Master planning process seeks to improve school facilities

 
By Christopher Gunty

editor@CatholicReview.org

Twitter: @ReviewGunty
 
The archdiocesan schools office launched an ambitious planning project March 18, to ensure that Catholic schools in the city and perimeter areas will continue to be affordable and accessible.
In a session with area pastors, Catholic school principals and administrators, James B. Sellinger, chancellor for education for the Archdiocese of Baltimore, promised cooperation on the effort.
“The work we’re going to do together,” he said, “and I mean together – will ensure not only its (Catholic education’s) survival but also maintain our competitive advantage.”
Archbishop William E. Lori announced the Vision and Master Plan for East Side and West Side Schools in a packed dining hall at Archbishop Curley High School.
Sellinger pointed out that schools in the archdiocese face challenges, including aging facilities in need of modernization. A Catholic education is highly valued, he said, but with the schools at about 77 percent of capacity, “We have room for more students.”
As chancellor for education, Sellinger focuses on enrollment management and recruitment, marketing, facilities and public policy, among other responsibilities, while Superintendent Dr. Barbara McGraw Edmondson emphasizes Catholic identity, leadership development and supervision and all areas related to curriculum and instruction.
The visioning effort will be coordinated by experts in school architecture and design, economic analysis and educational facilities.
The study will include fine-grain demographic analysis of current population and future growth; competition from other public, private and charter schools; assessment of the physical facilities and capacity; and recommendation of options for each campus. Construction of new schools is a possibility.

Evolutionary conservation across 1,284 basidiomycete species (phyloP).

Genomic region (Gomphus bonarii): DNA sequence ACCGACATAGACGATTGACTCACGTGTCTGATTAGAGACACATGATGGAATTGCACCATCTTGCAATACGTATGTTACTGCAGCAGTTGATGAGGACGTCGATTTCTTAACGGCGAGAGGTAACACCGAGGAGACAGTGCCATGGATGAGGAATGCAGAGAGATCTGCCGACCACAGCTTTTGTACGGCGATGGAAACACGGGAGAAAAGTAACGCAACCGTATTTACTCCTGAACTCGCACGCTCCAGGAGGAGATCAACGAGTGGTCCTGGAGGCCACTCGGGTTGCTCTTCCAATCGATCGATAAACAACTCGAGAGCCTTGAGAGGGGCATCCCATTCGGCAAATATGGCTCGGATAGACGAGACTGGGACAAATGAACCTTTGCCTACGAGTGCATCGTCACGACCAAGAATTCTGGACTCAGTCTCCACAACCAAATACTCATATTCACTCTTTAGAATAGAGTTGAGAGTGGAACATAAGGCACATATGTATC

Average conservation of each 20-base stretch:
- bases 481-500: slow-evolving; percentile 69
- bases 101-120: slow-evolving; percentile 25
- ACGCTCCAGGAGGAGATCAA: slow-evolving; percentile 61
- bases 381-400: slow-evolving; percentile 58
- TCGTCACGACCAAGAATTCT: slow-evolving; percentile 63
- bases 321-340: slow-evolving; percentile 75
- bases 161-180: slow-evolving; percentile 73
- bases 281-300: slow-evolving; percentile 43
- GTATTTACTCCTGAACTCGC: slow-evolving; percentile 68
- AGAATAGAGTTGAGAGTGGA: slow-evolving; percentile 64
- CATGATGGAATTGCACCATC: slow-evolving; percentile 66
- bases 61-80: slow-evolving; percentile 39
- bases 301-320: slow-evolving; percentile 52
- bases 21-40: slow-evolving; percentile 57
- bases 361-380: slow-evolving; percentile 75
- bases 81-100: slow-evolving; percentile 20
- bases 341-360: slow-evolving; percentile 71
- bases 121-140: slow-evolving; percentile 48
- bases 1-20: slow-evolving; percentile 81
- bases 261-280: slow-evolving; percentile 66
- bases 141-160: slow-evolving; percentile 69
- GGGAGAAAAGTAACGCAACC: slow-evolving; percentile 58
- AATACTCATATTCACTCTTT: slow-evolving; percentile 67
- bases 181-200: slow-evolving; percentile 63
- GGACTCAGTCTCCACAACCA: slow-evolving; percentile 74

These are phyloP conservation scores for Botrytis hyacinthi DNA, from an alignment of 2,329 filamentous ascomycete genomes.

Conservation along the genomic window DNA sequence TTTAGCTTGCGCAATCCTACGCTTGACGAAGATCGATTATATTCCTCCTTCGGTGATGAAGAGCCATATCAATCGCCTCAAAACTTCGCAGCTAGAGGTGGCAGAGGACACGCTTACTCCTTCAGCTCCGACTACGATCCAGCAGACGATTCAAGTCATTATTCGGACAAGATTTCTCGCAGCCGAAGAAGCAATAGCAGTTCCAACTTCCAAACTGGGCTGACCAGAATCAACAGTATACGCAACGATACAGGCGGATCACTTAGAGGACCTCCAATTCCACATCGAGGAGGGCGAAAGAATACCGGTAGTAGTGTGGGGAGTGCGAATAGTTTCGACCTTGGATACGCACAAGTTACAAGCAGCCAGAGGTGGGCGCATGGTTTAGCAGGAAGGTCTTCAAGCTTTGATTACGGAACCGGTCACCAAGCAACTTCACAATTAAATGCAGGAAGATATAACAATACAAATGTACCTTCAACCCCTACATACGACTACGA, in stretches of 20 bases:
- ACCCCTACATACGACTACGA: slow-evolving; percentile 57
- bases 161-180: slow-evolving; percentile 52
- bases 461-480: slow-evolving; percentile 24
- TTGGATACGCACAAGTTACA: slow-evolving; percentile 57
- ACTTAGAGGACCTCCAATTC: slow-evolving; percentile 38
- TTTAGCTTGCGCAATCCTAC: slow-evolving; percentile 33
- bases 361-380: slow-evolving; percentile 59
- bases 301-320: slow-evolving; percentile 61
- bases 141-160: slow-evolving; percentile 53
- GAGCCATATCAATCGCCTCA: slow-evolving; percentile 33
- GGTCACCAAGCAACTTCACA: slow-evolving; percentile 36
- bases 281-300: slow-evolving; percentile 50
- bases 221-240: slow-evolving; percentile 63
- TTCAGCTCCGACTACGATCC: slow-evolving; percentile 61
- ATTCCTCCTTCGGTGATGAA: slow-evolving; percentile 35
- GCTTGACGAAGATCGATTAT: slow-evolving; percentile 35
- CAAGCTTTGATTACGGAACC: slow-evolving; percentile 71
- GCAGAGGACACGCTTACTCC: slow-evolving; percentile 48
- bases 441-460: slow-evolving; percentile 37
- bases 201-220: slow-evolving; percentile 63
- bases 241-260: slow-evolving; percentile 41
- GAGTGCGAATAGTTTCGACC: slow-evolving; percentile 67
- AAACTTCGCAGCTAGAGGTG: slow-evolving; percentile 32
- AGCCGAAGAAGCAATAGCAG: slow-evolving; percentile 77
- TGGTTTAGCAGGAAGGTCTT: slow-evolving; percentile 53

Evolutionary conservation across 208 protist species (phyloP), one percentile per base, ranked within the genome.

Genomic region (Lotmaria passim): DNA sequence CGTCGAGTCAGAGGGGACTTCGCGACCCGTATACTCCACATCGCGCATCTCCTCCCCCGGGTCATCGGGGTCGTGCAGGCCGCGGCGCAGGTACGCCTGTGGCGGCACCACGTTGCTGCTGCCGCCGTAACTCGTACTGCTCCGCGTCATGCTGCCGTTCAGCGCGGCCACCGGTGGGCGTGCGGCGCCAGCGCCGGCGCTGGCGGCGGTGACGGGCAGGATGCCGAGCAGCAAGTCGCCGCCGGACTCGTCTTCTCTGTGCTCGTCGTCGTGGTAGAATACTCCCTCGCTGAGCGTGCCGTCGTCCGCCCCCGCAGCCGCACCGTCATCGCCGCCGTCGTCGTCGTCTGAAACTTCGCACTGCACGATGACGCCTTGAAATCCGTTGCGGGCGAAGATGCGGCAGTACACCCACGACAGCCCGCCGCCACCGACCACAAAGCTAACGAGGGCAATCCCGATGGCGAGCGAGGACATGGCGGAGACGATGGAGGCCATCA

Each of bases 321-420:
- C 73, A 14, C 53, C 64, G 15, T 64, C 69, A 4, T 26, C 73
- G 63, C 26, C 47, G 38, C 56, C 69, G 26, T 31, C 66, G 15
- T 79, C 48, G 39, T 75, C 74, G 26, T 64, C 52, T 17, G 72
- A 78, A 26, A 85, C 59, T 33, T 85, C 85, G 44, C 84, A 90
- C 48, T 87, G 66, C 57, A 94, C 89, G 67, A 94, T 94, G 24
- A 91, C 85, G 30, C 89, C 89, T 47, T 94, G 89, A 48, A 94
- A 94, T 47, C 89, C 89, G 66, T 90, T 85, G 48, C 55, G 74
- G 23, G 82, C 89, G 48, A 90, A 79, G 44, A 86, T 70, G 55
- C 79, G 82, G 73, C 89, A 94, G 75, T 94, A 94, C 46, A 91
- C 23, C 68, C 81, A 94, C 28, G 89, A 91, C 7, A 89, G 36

An important part of the effort is a study of the effectiveness of each educational facility by Fielding Nair International. Its Educational Facility Effectiveness Instrument will measure subjective qualities that improve and enhance educational environment, such as effective lighting and acoustics, appropriate learning spaces and open space.
“One of the key questions,” said FNI Senior Planning Consultant Isaac Williams, “is how to leverage any expenditures to effect greater educational outcomes.”
Initial visits of each school campus are expected to be complete before the end of school in June so that the consultants can see the school in day-to-day use. Recommendations will be compiled over the summer, and refined with the input of those at the schools and parishes.
The study will be done in three phases: east-side perimeter schools, east-side city, and west-side city and perimeter. In addition to site visits, the process will include conversations with area pastors of parishes that do not have a school. After the initial phase, the process will eventually encompass the whole archdiocese.
“I can’t emphasize enough: This is bottoms up with your input,” Sellinger told the audience at Curley.
Archbishop Lori, meanwhile, recalled the words of the school’s namesake, Archbishop Michael J. Curley, in November 1921: “The battles of the future will be fought on the fields of education.”
Archbishop Lori noted his predecessor said such a task required organization so that in unity would come strength. “(Archbishop Curley’s) words, his example, and his commitment to Catholic education – some nine decades later – remain just as true and just as valuable to us today,” Archbishop Lori said.
Noting that Catholic schools remain rooted in goodness and truth, the archbishop said the intangibles that make our schools Catholic are what compel parents to make the sacrifice to send their children there.
“We graduated 99 percent of our (eligible) students last year,” he said. “I am enormously proud of that statistic. The only statistic that would make me prouder is if 100 percent of our students learned these lessons that only Catholic schools can impart.”
Members of the community – school leadership, parents and others – will be able to review information and comment on the planning process through a website, mysidewalk.com (search for Archdiocese of Baltimore). Information from the March 18 session is already available online.
 
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The Catholic Review is the official publication of the Archdiocese of Baltimore.